Will I Lose My Job if I File for Workers’ Compensation Benefits?

Sometimes you do the right thing, but something bad happens anyway. For example, Angela knew she should report her work injury to her employer, so she did. Company policy also required that she go to the hospital. Angela complied. She communicated with her doctors, her employer’s insurance, and filed all the paperwork they asked. However, two weeks after the accident, she learned her employer’s insurance denied her insurance claim. They refused to cover her medical expenses and her lost wages. She began to wonder if she might lose her job if she filed for workers’ compensation benefits.

First, let’s look at workers’ compensation benefits.

Sometimes employees are injured at work or because of work-related exposures to substances like radiation, asbestos, or pollution. When a worker suffers an on-the-job injury or illness, their employer may be required to pay their medical bills, lost wages, and other compensation. In addition to the stress of recovering from the illness or condition, workers face other serious concerns.

 “Will I lose my job if I file for workers’ compensation benefits?”

You might lose your job because you filed a workers’ comp claim. It is called retaliatory firing or retaliatory discharge. It’s distressing, but you need to understand your rights in this type of situation.

The handbook issued by the Illinois Workers’ Compensation Commission (the “Handbook”) states the following:

“It is illegal for an employer to harass, discharge, refuse to rehire, or discriminate in any way against an employee for exercising his or her rights under the law. Such conduct by the employer may give rise to a right to file a separate suit for damages in the circuit court.”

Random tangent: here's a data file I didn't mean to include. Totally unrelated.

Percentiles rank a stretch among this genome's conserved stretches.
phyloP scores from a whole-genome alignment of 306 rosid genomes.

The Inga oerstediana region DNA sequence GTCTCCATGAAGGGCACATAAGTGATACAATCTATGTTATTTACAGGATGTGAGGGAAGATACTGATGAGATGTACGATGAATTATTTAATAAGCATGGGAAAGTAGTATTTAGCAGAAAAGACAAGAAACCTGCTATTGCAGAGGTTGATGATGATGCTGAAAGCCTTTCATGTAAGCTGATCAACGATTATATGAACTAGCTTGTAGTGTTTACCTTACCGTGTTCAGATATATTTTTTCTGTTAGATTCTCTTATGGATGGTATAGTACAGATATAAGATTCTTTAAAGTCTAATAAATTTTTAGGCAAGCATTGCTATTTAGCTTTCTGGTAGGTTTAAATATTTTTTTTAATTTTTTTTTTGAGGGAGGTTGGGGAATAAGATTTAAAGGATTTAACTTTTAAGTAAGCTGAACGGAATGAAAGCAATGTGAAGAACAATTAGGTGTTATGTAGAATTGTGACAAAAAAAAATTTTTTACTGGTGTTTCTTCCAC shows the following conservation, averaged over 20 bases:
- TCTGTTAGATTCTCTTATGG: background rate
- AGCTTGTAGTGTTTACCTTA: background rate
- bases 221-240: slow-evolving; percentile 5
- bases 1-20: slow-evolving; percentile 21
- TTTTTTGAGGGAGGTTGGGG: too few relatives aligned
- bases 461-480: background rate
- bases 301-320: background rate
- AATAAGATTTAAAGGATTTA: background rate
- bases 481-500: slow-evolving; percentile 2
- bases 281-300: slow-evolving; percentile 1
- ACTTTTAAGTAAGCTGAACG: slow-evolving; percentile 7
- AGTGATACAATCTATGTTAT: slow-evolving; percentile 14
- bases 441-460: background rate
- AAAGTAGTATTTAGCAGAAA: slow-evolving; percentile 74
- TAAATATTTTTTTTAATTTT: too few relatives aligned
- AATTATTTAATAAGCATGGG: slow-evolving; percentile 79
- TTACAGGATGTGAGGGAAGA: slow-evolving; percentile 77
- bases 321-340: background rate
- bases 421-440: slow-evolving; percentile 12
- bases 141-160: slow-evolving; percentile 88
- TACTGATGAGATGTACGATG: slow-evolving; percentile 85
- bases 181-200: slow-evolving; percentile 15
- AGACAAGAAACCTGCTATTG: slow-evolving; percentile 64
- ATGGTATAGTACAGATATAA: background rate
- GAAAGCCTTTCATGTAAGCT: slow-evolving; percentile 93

Keep in mind, though, that this does not mean an injured worker can do as he or she pleases. The Handbook also says:

“An employee with a pending workers’ compensation claim may still be disciplined or fired for other valid reasons.”

In fact, the Illinois Workers’ Compensation Act states the same thing: that the employer cannot retaliate against an employee who files a workers’ compensation claim.

You have the right to file a workers’ compensation claim. In addition, you may file suit against your employer for actions taken against you in retaliation for your workers’ compensation claim.

Don’t let an employer stop you from getting the benefits you deserve.

You can fight back against retaliatory discharge, but you need someone backing you up – an attorney who knows the system and will give you the personal attention you need.  Schedule a free consultation by calling Osvaldo Rodriguez, PC at 708-716-3441 or complete the contact form on our Contact Us page.

Mr. Rodriguez is fluent in both Spanish and English.

We represent clients throughout the state of Illinois, including Cook, DuPage, Will, and Kane Counties.

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